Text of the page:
I stumbled across this nifty blog doing research for my Konks review (yes, I research the stuff I'm going to review - ain't I professional) and felt I should share it with all of you rock and roll fanatics.
Here's a taste of the fanzine post:
WHERE HAVE ALL THE FANZINES GONE?
Good question, since I've been kinda won'drin' myself. Y'see, there was a time in my life when fanzines were pretty much a huge hunkerin' part of my rock & roll lifeblood just as much as getting hold of some hot independently-produced single by an underground fave felt like a deed most worthy of heavenly reward (this being long before the "indie" mania of the eighties and beyond changed the beast into a slightly-different character that seemed unrecognizable to me even a decade after the original oomph!). And as you would guess, these self-published wonders were just what the doctor ordered especially in a world soon to be overrun with mediocrity masquerading as alternative innovation...with fanzines, you didn't have to cut through the chaff to get to your faverave underground bands (who at the time were so infinitely superior to the relatively soft schmooze that was supposed to "speak to/for you and your generation")...all you hadda do was just open up the things and readreadREAD on about some group that seemed to have all of the smart moves and concepts rolled into a fine package custom-made for your suburban dumboid lifestyle living vicariously through the exploits of the latest Velvet Underground to come down the punkwave chute. While the mainstream magazines may have had "it" (in pure Clara Bow-speak) some of the time, it was pretty much GUARANTEED that the fanzines, even the lowlier "crudzines" of the day, had it ALL of the time and given that the likes of Christopher Cross and Robin Trower were the big guns while the likes of the Zantees and Fleshtones hadda struggle to keep their heads above water, what more could ya ask for?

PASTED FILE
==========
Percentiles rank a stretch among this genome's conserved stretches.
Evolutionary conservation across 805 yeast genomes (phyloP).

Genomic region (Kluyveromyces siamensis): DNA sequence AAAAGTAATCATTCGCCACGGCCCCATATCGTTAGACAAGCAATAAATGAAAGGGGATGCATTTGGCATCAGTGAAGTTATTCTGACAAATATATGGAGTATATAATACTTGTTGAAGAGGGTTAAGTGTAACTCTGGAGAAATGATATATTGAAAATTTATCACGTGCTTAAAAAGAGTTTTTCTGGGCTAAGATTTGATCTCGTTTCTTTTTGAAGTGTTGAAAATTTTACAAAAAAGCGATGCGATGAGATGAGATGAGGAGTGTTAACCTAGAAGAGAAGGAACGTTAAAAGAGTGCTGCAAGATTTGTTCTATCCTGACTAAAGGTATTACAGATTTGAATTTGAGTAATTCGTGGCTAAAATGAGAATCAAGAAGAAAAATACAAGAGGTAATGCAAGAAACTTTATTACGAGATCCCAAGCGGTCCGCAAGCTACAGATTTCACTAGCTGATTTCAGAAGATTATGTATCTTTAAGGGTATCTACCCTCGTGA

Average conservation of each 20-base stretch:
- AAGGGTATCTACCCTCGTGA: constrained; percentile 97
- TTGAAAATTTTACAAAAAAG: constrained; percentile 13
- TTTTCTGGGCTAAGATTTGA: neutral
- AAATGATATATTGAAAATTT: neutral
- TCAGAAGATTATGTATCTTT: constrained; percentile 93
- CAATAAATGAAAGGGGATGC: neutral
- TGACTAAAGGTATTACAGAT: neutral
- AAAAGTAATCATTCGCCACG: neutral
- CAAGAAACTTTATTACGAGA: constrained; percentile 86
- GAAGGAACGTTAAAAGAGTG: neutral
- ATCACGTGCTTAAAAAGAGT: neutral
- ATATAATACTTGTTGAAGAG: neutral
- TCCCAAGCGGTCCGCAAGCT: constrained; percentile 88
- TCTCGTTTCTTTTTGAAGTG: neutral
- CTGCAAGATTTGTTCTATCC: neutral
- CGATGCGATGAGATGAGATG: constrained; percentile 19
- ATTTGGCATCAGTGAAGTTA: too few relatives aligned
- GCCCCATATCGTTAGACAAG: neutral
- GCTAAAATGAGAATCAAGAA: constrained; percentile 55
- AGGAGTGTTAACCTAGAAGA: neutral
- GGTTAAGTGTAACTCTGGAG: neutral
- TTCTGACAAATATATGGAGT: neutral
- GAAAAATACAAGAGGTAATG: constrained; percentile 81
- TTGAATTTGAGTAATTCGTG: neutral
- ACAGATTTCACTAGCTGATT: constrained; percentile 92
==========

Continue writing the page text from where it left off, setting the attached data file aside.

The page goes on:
If that little bit sounds good then click on over to Blog2Comm and have yourselves a time.